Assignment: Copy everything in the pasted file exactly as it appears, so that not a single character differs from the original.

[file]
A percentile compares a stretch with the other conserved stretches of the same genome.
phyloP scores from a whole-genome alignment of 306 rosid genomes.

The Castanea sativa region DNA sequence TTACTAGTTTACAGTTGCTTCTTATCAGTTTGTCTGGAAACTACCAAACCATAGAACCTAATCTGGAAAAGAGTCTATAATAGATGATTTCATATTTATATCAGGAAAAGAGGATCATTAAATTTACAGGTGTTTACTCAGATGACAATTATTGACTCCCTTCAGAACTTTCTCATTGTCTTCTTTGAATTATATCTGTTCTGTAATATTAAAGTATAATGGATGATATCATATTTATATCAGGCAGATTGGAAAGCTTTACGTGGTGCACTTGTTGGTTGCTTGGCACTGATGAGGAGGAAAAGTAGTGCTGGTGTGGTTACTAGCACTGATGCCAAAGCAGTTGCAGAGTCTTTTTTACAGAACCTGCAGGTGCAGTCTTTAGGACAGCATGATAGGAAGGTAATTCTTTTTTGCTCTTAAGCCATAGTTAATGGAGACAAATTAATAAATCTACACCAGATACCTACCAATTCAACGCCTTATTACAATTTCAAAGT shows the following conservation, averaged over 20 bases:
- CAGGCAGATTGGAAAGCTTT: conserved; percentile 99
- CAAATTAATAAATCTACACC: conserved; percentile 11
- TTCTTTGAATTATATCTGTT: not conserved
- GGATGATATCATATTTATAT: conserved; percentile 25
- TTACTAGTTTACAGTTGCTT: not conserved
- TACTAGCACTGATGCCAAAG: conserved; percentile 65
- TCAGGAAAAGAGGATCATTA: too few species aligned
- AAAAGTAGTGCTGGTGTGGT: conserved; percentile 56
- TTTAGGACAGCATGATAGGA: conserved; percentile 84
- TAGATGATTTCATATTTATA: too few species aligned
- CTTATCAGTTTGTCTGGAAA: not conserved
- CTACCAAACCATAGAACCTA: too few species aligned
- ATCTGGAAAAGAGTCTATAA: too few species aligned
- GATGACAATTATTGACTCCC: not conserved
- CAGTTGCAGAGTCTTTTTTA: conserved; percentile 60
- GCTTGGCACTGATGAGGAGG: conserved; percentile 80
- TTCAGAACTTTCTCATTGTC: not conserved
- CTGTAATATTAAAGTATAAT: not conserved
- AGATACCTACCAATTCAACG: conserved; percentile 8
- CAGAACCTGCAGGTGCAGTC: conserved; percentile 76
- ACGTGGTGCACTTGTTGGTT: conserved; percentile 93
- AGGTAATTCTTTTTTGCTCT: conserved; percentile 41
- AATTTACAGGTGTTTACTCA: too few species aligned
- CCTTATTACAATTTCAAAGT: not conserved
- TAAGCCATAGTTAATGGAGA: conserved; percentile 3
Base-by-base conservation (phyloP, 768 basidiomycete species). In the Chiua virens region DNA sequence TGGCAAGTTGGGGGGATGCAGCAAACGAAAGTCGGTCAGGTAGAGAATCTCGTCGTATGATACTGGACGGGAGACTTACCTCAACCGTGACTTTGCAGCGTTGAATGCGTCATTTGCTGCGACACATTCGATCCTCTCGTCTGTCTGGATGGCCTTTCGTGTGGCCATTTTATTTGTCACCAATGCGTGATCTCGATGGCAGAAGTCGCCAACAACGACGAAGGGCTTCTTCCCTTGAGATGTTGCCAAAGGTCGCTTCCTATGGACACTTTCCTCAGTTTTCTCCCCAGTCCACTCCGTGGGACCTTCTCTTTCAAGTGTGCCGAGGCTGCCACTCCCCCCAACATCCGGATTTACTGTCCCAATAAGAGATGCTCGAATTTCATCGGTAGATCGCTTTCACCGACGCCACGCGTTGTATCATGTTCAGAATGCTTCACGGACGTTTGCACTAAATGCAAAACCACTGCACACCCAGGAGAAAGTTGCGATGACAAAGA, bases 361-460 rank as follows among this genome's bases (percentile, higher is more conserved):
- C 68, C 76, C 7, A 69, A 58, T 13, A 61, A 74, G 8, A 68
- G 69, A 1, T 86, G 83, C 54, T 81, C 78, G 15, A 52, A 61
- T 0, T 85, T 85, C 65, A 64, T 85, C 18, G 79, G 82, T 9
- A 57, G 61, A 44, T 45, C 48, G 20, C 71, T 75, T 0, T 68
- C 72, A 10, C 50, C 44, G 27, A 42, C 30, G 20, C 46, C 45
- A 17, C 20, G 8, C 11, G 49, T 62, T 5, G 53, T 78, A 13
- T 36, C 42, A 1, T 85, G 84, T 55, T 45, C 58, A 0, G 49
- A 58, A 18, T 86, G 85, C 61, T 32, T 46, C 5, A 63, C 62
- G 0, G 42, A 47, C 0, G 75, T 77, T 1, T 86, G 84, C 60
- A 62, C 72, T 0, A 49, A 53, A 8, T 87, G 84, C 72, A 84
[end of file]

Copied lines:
A percentile compares a stretch with the other conserved stretches of the same genome.
phyloP scores from a whole-genome alignment of 306 rosid genomes.

The Castanea sativa region DNA sequence TTACTAGTTTACAGTTGCTTCTTATCAGTTTGTCTGGAAACTACCAAACCATAGAACCTAATCTGGAAAAGAGTCTATAATAGATGATTTCATATTTATATCAGGAAAAGAGGATCATTAAATTTACAGGTGTTTACTCAGATGACAATTATTGACTCCCTTCAGAACTTTCTCATTGTCTTCTTTGAATTATATCTGTTCTGTAATATTAAAGTATAATGGATGATATCATATTTATATCAGGCAGATTGGAAAGCTTTACGTGGTGCACTTGTTGGTTGCTTGGCACTGATGAGGAGGAAAAGTAGTGCTGGTGTGGTTACTAGCACTGATGCCAAAGCAGTTGCAGAGTCTTTTTTACAGAACCTGCAGGTGCAGTCTTTAGGACAGCATGATAGGAAGGTAATTCTTTTTTGCTCTTAAGCCATAGTTAATGGAGACAAATTAATAAATCTACACCAGATACCTACCAATTCAACGCCTTATTACAATTTCAAAGT shows the following conservation, averaged over 20 bases:
- CAGGCAGATTGGAAAGCTTT: conserved; percentile 99
- CAAATTAATAAATCTACACC: conserved; percentile 11
- TTCTTTGAATTATATCTGTT: not conserved
- GGATGATATCATATTTATAT: conserved; percentile 25
- TTACTAGTTTACAGTTGCTT: not conserved
- TACTAGCACTGATGCCAAAG: conserved; percentile 65
- TCAGGAAAAGAGGATCATTA: too few species aligned
- AAAAGTAGTGCTGGTGTGGT: conserved; percentile 56
- TTTAGGACAGCATGATAGGA: conserved; percentile 84
- TAGATGATTTCATATTTATA: too few species aligned
- CTTATCAGTTTGTCTGGAAA: not conserved
- CTACCAAACCATAGAACCTA: too few species aligned
- ATCTGGAAAAGAGTCTATAA: too few species aligned
- GATGACAATTATTGACTCCC: not conserved
- CAGTTGCAGAGTCTTTTTTA: conserved; percentile 60
- GCTTGGCACTGATGAGGAGG: conserved; percentile 80
- TTCAGAACTTTCTCATTGTC: not conserved
- CTGTAATATTAAAGTATAAT: not conserved
- AGATACCTACCAATTCAACG: conserved; percentile 8
- CAGAACCTGCAGGTGCAGTC: conserved; percentile 76
- ACGTGGTGCACTTGTTGGTT: conserved; percentile 93
- AGGTAATTCTTTTTTGCTCT: conserved; percentile 41
- AATTTACAGGTGTTTACTCA: too few species aligned
- CCTTATTACAATTTCAAAGT: not conserved
- TAAGCCATAGTTAATGGAGA: conserved; percentile 3
Base-by-base conservation (phyloP, 768 basidiomycete species). In the Chiua virens region DNA sequence TGGCAAGTTGGGGGGATGCAGCAAACGAAAGTCGGTCAGGTAGAGAATCTCGTCGTATGATACTGGACGGGAGACTTACCTCAACCGTGACTTTGCAGCGTTGAATGCGTCATTTGCTGCGACACATTCGATCCTCTCGTCTGTCTGGATGGCCTTTCGTGTGGCCATTTTATTTGTCACCAATGCGTGATCTCGATGGCAGAAGTCGCCAACAACGACGAAGGGCTTCTTCCCTTGAGATGTTGCCAAAGGTCGCTTCCTATGGACACTTTCCTCAGTTTTCTCCCCAGTCCACTCCGTGGGACCTTCTCTTTCAAGTGTGCCGAGGCTGCCACTCCCCCCAACATCCGGATTTACTGTCCCAATAAGAGATGCTCGAATTTCATCGGTAGATCGCTTTCACCGACGCCACGCGTTGTATCATGTTCAGAATGCTTCACGGACGTTTGCACTAAATGCAAAACCACTGCACACCCAGGAGAAAGTTGCGATGACAAAGA, bases 361-460 rank as follows among this genome's bases (percentile, higher is more conserved):
- C 68, C 76, C 7, A 69, A 58, T 13, A 61, A 74, G 8, A 68
- G 69, A 1, T 86, G 83, C 54, T 81, C 78, G 15, A 52, A 61
- T 0, T 85, T 85, C 65, A 64, T 85, C 18, G 79, G 82, T 9
- A 57, G 61, A 44, T 45, C 48, G 20, C 71, T 75, T 0, T 68
- C 72, A 10, C 50, C 44, G 27, A 42, C 30, G 20, C 46, C 45
- A 17, C 20, G 8, C 11, G 49, T 62, T 5, G 53, T 78, A 13
- T 36, C 42, A 1, T 85, G 84, T 55, T 45, C 58, A 0, G 49
- A 58, A 18, T 86, G 85, C 61, T 32, T 46, C 5, A 63, C 62
- G 0, G 42, A 47, C 0, G 75, T 77, T 1, T 86, G 84, C 60
- A 62, C 72, T 0, A 49, A 53, A 8, T 87, G 84, C 72, A 84